Posted on July 24, 2012 by mazecontroller
Available at RPGNow.com
Gaming has several kitchen sink style settings that mix and match strange elements for unique tastes. Shadowrun mixes dark future heists with high fantasy magic. RIFTS sets as many genres as possible at each other in a war over earth. Deadlands brings creaky steampunk machinery, gory 80’s horror movies, wire-fu, action horror and more to a Wild West time and setting. The West is a great setting for a game and Deadlands brings a lot of excellent flavor to the table. Deadlands Reloaded was recently re-released in a budget conscious Explorer’s Edition for Savage Worlds.
Deadlands Reloaded merges the classic setting with the mechanics of Savage Worlds. Savage Worlds started as The Great Rail Wars, a miniatures skirmish game for the setting. Since then, Savage Worlds has been hammered into one of the most prolific rules sets outside of d20. Coming back to Deadlands brings the setting full circle. The setting has spanned novels, a few attempts at a video game and a CCG that is very well regarded. The game even spawned spin-off games set in a post-apocalyptic future and exotic space frontier. The company even recently held a Kickstarter to fund and all new chunk of the settings set in 1930’s New Orleans.
Deadlands tells the tale of a world of a shattered North America in the year 1880. The Civil War dragged on for over a decade. California fell into the ocean. The discovery of ghost rock, a strange new fuel source, allowed for infernal devices to change the way the world worked. Monsters roam the shadows of the West. It’s up to small bands of heroes to put those monsters down with spells slung like cards and bullets fired from rifles. This is the best steampunk horror western setting on the market, taking cues from Army of Darkness, Wild, Wild West, and The Good, The Bad and the Ugly.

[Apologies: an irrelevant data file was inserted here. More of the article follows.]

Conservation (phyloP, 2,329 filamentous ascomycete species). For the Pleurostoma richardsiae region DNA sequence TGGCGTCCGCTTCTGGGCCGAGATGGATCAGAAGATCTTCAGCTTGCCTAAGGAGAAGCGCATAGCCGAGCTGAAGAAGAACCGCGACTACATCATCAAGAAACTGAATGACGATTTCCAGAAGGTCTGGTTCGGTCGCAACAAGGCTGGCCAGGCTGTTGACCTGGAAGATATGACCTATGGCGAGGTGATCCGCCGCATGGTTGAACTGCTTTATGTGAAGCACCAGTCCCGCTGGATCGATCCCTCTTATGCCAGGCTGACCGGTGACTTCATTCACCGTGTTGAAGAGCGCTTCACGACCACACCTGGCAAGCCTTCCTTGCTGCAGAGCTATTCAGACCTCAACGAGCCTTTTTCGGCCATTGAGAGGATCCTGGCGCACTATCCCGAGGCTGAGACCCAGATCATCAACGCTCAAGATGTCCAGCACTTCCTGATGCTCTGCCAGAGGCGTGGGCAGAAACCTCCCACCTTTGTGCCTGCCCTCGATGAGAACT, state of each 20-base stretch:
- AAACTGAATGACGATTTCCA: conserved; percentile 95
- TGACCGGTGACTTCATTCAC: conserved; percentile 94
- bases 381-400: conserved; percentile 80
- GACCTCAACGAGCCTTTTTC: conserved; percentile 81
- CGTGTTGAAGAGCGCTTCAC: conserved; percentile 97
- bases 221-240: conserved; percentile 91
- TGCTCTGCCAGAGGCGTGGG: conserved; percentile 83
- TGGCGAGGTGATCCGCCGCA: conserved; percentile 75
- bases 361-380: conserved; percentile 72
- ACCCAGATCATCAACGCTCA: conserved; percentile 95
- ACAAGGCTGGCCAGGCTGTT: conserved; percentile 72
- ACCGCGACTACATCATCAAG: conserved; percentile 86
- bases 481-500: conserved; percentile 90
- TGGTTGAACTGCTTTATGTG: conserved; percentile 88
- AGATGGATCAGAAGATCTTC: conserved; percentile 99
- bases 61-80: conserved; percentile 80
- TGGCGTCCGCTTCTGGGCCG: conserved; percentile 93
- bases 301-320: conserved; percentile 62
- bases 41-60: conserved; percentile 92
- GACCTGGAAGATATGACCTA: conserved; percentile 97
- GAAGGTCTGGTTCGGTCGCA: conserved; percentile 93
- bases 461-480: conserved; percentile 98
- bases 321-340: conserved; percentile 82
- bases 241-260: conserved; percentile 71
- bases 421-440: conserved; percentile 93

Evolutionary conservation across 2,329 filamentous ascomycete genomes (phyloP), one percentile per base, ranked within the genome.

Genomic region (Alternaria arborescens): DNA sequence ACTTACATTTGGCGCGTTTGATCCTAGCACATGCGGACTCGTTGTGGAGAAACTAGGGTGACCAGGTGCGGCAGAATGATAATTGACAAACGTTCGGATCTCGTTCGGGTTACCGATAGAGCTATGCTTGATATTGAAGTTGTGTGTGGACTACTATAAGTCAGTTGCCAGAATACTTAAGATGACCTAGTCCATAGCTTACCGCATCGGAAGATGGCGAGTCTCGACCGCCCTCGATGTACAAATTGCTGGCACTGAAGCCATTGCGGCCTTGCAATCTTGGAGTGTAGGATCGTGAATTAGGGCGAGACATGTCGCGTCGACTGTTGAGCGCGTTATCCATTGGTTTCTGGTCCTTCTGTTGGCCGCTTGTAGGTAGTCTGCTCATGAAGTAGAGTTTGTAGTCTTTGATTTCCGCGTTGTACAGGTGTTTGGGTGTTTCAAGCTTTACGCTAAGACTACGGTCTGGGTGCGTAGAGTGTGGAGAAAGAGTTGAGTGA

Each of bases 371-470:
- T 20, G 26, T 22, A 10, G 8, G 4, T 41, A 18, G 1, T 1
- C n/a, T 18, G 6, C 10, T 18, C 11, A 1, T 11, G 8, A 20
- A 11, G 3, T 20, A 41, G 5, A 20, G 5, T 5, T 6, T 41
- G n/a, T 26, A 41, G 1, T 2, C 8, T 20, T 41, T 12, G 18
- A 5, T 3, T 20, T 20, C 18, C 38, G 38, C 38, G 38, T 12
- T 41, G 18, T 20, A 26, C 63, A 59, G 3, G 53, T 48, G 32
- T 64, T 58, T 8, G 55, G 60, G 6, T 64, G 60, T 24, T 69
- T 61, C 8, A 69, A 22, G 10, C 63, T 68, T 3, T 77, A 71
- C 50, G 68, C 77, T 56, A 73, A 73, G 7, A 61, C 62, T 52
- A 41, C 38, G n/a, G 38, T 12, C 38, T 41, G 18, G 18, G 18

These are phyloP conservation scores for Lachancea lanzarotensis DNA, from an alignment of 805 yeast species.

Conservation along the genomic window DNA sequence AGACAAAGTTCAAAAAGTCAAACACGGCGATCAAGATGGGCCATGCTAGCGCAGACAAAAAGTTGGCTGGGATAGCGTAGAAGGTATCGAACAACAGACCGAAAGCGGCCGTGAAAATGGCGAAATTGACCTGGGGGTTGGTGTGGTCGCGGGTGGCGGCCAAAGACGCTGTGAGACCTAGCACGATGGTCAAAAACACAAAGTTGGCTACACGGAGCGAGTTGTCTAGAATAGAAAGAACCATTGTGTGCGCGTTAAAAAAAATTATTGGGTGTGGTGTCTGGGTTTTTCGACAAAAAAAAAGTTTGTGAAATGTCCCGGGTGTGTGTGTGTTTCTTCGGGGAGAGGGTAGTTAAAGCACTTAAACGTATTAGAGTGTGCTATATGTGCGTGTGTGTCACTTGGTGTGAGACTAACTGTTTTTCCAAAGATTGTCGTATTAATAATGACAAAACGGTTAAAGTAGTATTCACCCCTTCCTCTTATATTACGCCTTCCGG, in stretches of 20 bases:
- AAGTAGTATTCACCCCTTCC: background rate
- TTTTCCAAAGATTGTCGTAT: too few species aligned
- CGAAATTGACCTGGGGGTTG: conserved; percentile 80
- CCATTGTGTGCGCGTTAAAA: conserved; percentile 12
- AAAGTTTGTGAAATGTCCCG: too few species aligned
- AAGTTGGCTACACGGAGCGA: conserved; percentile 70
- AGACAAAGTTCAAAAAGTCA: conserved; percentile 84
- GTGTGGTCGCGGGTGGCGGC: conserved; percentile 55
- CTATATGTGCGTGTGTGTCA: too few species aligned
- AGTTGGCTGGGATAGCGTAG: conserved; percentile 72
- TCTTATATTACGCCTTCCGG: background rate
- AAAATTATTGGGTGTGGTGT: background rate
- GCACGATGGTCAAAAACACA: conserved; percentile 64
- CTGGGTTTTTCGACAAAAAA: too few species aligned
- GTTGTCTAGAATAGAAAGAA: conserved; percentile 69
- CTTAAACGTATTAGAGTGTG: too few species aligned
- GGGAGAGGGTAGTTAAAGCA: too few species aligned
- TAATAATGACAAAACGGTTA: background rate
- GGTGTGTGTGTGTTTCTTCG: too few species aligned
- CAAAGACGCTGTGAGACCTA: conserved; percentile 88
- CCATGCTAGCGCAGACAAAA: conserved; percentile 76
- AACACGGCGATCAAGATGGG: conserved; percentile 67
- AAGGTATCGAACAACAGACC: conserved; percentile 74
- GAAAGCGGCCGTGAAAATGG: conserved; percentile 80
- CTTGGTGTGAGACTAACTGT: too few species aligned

This edition splits the core into two books. The Player’s Guide contains the main changes to the rules from the core Savage Worlds Deluxe rules. It also contains a big chunk of setting, primarily what the general public knows about the Weird West. The middle chapters show off unique elements of the five arcane background available in the main rulebook. There is a discussion of equipment as well as a fun and fast rule for heroes looking to buy equipment on the cheap. The final chapter discussed the Harrowed, one of Deadlands most unique features that allows players to have a shot at playing their character after they’ve long gone to Boot Hill.
The blessed, hucksters, mad scientists, shaman, and kung-fu masters are all playable right out of the book. There are even a few variations snuck in under those broad headings, like voodoo priests and Whateley blood mages. The book includes all of the abilities available in the game, limiting some to certain arcane backgrounds while explaining the trapping of each ability. The game also makes use of the cards Savage Worlds uses for initiative for other systems. Spell-slinging hucksters can play poker for their soul and more power points. The game borrows from the recent Texas Hold ‘Em poker craze to make classic gunfighter duels more tense and exciting that just rolling dice against each other.